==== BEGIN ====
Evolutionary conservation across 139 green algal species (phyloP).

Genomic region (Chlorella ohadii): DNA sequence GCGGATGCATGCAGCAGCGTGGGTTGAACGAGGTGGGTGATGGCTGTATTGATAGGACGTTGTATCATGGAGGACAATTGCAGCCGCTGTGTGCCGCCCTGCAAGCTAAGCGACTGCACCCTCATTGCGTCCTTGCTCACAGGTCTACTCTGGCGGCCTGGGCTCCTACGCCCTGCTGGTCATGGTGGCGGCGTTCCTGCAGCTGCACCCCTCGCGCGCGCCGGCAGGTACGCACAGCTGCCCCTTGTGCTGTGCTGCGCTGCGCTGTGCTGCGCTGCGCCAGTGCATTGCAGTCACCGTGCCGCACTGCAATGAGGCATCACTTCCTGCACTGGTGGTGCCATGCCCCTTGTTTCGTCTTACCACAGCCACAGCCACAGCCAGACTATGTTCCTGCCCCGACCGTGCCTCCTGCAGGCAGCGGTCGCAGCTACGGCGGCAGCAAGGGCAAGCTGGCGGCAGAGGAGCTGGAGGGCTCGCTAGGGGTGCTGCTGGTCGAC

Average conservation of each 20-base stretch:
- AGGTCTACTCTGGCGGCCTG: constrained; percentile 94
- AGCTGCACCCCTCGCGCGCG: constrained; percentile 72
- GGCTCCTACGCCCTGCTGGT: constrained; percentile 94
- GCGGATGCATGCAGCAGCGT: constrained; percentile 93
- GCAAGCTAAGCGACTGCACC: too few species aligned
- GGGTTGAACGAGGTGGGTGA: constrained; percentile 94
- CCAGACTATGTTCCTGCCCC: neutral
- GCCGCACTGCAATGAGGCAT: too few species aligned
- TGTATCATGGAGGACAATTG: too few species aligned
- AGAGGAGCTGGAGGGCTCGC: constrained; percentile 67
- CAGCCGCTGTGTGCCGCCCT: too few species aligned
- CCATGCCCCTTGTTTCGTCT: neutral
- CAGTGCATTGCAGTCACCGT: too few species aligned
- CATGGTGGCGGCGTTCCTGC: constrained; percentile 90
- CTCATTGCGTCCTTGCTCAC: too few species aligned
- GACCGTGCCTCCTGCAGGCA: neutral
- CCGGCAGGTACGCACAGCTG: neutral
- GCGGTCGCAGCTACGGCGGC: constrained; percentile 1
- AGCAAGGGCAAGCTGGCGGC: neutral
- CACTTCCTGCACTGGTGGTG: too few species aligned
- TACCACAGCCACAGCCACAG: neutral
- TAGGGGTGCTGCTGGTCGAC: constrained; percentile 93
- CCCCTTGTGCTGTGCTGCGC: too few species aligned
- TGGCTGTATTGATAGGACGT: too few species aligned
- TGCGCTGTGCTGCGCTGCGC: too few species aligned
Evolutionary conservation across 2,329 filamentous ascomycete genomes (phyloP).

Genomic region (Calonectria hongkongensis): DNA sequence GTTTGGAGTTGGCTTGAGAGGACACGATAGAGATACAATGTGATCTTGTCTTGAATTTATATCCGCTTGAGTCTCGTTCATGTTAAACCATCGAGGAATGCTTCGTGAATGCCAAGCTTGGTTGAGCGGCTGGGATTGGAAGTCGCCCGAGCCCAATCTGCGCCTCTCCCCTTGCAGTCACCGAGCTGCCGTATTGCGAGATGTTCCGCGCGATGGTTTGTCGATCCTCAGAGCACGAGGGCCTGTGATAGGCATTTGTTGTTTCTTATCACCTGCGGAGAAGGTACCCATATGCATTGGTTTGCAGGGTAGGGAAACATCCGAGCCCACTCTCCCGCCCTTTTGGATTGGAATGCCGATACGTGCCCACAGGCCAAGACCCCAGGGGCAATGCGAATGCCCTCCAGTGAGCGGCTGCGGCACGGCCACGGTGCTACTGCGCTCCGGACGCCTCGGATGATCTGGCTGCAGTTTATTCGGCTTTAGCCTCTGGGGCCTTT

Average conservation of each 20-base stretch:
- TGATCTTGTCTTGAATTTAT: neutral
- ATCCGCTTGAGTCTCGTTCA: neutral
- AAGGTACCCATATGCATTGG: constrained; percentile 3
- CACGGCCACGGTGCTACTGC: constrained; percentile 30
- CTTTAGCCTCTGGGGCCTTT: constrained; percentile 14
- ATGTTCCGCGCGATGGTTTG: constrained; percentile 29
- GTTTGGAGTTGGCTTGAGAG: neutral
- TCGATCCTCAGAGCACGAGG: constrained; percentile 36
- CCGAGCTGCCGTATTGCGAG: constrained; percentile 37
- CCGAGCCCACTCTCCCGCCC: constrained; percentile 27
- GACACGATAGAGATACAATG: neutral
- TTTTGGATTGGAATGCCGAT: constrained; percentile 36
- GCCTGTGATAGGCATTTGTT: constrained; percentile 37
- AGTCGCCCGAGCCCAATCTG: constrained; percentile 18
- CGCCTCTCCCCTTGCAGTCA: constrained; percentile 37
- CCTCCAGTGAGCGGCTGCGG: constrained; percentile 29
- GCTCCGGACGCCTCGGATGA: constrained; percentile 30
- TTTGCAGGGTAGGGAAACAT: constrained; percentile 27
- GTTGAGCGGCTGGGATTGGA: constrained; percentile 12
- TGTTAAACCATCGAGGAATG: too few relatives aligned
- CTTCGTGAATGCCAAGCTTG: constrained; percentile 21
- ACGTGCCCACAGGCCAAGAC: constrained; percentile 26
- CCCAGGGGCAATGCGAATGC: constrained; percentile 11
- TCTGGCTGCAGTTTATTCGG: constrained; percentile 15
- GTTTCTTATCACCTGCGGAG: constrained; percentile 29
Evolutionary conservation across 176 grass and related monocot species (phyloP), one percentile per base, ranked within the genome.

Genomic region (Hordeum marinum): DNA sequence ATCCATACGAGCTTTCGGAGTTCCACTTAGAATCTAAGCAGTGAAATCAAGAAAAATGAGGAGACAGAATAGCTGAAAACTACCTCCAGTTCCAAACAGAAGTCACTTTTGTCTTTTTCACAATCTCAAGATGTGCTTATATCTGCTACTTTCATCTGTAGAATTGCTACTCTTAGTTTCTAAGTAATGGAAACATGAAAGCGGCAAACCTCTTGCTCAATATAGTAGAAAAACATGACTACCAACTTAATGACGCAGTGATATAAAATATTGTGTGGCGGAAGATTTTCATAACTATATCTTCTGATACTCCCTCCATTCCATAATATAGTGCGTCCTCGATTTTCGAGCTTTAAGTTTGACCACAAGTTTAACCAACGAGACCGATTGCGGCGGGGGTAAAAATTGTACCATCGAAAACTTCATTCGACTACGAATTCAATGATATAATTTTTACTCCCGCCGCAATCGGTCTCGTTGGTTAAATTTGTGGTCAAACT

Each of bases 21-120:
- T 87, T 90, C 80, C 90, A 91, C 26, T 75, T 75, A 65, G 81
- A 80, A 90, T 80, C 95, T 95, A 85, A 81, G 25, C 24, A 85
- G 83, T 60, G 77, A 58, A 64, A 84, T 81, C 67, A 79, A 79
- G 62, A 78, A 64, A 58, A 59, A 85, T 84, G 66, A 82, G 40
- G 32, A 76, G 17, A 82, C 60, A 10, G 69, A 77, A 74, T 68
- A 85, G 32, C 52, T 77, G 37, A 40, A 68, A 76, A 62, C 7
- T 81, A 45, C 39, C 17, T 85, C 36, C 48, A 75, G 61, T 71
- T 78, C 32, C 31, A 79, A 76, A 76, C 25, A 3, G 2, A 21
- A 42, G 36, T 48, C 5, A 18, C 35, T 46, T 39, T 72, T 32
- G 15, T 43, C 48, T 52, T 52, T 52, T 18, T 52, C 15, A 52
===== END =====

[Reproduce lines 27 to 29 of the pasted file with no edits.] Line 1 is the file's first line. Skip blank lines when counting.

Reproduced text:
- TGGCTGTATTGATAGGACGT: too few species aligned
- TGCGCTGTGCTGCGCTGCGC: too few species aligned
Evolutionary conservation across 2,329 filamentous ascomycete genomes (phyloP).